More variety, healthier options coming to Riverhead cafeterias

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09/11/2014 12:00 PM |
Keith Graham, the new food services director for Riverhead School District, in the high school kitchen. Mr. Graham says the district will be able to offer fresher foods to all students once kitchen renovations in each school are completed. (Credit: Jen Nuzzo)

Keith Graham, the new food services director for Riverhead School District, in the high school kitchen. Mr. Graham says the district will be able to offer fresher foods to all students once kitchen renovations in each school are completed. (Credit: Jen Nuzzo)

Within the next couple years, all of Riverhead School District’s students will receive a wider variety of fresher, healthier and tastier meals. 

That’s because each of the district’s elementary school will soon be capable of preparing their own dishes as opposed to receiving pre-made meals cooked at the high school, according to Keith Graham, the district’s new food director.

Capital improvements — including new kitchens — at Aquebogue, Phillips Avenue and Riley Avenue elementary schools were completed last year.

Over at the high school, the district replaced walk-in freezers through an energy performance contract. The new purchases will allow the district to buy more food in bulk, said Mr. Graham, who replaced retiring food director Karen Ball this school year.

Construction at the middle school, Pulaski Street School and Roanoke Avenue Elementary School is scheduled for completion in September 2015. The district-wide construction is part of a $78 million capital improvement bond project approved by voters in 2011.

After construction is completed in each building, all students will have access to fresh meals prepared in their schools, Mr. Graham said. The district will also save on transportation costs since the pre-made meal system will no longer be necessary.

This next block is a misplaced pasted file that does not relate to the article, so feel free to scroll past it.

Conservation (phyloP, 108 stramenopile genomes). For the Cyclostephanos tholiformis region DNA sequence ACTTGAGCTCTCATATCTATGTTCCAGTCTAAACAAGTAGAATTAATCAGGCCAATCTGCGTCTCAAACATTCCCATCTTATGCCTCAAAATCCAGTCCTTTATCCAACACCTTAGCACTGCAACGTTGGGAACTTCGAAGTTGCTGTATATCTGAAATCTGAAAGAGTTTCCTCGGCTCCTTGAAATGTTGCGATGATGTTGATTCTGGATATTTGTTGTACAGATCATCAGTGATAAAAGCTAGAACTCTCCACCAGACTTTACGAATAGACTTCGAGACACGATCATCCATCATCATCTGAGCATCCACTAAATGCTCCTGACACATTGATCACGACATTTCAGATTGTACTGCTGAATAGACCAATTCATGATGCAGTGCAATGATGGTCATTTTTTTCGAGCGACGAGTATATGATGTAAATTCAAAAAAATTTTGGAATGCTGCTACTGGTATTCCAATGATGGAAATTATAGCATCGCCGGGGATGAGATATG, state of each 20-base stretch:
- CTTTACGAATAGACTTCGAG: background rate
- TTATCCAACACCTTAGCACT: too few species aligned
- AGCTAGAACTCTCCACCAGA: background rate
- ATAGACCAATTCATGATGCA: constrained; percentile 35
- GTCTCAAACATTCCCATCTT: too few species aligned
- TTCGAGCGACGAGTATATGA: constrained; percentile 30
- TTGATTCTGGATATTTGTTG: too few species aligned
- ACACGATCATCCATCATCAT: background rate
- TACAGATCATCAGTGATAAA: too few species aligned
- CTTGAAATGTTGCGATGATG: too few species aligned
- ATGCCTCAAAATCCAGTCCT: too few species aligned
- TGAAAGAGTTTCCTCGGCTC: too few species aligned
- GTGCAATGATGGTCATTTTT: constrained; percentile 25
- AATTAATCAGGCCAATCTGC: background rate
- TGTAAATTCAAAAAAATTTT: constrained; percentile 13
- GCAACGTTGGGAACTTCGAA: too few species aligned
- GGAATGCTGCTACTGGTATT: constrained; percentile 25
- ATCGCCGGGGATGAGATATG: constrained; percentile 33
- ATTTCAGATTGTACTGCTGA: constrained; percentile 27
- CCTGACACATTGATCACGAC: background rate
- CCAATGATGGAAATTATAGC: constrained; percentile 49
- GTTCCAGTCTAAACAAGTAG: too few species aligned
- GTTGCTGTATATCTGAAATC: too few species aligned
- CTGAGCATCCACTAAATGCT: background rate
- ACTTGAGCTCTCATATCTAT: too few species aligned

“We offer the same type of foods, but we’ll be able to expand on what we offer,” he said. “We can offer a wider range of vegetables — more vegetables to fit all of the categories that we have to follow in the guidelines.”

For example, Mr. Graham said, cafeteria workers can prepare fresh sautéed broccoli in garlic and oil as opposed to using the frozen kind.

The district will be able to offer a wider variety of fruits and vegetables in general since it won’t be restricted as to what can fit inside transporting trays, he said, and is looking into using produce from school gardens and local farms.

In addition, students won’t have to settle on five pre-made and pre-determined food choices anymore. The district’s food staff is also undergoing cooking training, he said.

“They’ve already been doing a great job for years — it’s been a great program,” Mr. Graham said. “Luckily now, with the bond being passed and kitchens being built, it’s just something that can be nothing but a positive to expand on.”

In addition to $2.40 lunch meals and breakfast meals at $1.25 per student at the elementary schools, as well as a free or reduced lunch program for low-income families, the district is offering a new program called EZSchoolPay. The online payment program allows parents to prepay meals and monitor what their children purchase, he said.

Mr. Graham, who previously worked for the state Department of Education and helped create a breakfast program for city schools, said he believes offering a variety of made-to-order meals will encourage picky eaters to try different fruits and vegetables.

He’s also arranging student taste tests at each elementary school in order to best utilize the new kitchens.

“Whatever dark green vegetable we have to offer, we can find out which ones they like the best,” he said. “Students make a choice; they feel they have input and will be more enticed to pick that item themselves.”

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